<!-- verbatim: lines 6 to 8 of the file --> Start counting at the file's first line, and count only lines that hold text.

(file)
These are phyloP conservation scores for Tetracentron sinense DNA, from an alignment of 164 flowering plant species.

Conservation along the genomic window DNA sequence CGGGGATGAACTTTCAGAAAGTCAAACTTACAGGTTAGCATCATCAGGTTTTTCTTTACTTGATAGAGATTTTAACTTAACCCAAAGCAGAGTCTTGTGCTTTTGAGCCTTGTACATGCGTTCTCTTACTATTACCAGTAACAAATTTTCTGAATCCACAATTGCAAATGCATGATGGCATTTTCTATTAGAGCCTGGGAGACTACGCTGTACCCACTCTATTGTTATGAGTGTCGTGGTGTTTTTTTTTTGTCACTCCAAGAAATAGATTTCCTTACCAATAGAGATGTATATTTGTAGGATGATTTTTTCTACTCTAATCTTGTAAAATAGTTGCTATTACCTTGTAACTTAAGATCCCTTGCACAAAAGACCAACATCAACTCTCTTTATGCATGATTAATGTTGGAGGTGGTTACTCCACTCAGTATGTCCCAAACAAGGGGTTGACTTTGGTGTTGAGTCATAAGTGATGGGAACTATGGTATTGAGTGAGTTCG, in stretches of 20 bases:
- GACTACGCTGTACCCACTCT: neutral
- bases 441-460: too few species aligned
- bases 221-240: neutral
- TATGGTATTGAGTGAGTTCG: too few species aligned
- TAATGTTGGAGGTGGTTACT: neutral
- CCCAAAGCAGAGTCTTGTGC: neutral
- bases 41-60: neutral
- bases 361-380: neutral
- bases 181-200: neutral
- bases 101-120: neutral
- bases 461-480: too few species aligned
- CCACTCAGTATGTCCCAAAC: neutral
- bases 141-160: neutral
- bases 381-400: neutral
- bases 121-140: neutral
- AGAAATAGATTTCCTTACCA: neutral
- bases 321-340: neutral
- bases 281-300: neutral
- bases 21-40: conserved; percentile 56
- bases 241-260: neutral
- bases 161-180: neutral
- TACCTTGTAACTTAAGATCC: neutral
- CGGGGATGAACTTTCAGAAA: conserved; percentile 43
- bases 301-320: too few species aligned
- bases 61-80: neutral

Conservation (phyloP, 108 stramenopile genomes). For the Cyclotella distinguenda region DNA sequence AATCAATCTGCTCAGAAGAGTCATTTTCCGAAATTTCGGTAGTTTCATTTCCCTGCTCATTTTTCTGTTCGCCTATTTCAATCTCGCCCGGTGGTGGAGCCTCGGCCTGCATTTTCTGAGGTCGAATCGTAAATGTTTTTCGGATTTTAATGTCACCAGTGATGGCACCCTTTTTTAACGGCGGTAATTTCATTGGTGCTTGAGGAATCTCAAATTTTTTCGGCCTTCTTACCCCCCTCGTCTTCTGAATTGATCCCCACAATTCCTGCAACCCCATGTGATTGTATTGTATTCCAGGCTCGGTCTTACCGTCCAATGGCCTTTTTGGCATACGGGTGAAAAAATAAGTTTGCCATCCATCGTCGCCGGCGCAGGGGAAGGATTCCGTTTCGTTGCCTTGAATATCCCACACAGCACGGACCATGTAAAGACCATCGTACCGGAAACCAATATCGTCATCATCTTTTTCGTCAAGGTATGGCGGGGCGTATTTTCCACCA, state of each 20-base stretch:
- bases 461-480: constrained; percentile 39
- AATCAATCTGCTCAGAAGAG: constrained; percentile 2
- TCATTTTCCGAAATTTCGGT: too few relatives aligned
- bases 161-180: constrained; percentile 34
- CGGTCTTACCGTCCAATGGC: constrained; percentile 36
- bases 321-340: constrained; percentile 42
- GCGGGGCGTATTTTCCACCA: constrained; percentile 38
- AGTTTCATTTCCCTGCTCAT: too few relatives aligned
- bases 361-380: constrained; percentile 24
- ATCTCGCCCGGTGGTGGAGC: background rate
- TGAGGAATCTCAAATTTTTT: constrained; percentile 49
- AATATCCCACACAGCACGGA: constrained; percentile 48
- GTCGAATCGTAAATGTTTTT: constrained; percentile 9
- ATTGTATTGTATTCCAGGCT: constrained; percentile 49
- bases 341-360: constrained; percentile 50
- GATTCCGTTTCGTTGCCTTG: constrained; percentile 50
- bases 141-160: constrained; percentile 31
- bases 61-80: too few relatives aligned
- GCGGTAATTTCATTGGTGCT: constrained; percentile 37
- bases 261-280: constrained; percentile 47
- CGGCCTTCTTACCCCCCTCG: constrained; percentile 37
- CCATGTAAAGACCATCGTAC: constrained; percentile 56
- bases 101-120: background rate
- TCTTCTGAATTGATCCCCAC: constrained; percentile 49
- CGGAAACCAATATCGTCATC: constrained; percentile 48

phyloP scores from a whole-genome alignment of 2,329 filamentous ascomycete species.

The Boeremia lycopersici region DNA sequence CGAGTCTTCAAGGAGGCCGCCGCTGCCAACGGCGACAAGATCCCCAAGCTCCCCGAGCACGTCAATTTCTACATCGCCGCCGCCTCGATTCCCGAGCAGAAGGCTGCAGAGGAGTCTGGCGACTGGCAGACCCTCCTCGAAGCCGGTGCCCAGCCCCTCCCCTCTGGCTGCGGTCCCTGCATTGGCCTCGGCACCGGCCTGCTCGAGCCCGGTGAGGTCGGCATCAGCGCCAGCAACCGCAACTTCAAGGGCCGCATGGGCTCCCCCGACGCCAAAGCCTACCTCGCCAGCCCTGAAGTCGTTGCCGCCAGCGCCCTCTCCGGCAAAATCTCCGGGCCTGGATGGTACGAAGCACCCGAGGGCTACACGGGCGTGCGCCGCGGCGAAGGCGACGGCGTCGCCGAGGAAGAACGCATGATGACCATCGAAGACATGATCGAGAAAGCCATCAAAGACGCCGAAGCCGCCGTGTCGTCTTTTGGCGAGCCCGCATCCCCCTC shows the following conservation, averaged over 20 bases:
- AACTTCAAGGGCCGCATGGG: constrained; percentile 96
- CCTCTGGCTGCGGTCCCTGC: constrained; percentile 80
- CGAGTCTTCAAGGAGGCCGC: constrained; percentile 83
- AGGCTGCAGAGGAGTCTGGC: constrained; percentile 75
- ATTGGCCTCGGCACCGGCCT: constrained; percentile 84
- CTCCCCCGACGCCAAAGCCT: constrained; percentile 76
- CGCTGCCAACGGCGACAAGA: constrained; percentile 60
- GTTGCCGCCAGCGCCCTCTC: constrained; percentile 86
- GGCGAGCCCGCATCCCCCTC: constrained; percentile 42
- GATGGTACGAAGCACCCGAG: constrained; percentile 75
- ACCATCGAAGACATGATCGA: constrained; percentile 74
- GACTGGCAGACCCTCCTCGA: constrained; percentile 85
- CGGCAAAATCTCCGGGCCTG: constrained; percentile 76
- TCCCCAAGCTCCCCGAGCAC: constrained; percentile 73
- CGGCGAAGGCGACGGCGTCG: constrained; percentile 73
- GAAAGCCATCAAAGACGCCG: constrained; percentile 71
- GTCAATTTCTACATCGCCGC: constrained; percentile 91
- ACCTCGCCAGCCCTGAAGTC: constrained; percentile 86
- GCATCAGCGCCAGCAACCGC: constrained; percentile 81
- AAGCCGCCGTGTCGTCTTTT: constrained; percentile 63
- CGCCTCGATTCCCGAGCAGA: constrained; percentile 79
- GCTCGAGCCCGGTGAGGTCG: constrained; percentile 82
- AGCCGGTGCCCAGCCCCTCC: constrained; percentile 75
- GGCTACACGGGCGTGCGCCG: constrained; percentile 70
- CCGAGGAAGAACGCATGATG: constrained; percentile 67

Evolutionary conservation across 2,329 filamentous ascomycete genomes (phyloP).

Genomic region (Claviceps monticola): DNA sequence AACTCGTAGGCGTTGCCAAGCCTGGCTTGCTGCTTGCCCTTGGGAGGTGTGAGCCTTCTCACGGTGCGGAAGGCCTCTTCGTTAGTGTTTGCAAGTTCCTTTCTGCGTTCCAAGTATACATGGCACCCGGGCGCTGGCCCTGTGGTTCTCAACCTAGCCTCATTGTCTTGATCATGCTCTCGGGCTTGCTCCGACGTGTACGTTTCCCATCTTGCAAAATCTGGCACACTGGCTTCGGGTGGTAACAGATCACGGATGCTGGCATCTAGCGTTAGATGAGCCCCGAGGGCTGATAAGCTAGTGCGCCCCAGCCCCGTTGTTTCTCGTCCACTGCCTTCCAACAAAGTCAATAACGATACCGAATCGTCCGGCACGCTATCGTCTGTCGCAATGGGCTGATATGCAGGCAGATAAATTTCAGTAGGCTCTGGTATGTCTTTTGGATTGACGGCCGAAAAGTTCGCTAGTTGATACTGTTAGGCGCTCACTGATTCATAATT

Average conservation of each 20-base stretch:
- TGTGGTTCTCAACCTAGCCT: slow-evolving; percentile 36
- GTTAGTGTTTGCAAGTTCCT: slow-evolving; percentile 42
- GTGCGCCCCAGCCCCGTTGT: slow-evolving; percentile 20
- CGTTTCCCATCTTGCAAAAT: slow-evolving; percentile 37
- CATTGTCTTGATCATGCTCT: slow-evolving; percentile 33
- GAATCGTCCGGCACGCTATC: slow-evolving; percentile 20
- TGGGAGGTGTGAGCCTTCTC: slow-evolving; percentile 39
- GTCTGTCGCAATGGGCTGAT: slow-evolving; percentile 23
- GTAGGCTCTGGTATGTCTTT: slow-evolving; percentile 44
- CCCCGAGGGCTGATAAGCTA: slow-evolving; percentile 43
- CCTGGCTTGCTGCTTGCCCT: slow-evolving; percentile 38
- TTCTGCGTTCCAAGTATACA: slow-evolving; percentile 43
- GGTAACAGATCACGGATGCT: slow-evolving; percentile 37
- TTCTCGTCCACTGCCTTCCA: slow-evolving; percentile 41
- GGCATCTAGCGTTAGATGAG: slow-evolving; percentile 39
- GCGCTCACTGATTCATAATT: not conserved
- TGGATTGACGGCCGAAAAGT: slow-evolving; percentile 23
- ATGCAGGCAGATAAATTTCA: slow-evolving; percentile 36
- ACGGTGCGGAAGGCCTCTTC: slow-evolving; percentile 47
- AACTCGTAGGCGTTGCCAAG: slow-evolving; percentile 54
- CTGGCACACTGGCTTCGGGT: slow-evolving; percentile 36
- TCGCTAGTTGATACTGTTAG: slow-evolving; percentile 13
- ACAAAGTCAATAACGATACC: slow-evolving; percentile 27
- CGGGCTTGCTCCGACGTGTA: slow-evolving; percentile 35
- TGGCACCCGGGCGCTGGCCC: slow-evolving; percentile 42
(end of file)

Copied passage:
- TATGGTATTGAGTGAGTTCG: too few species aligned
- TAATGTTGGAGGTGGTTACT: neutral
- CCCAAAGCAGAGTCTTGTGC: neutral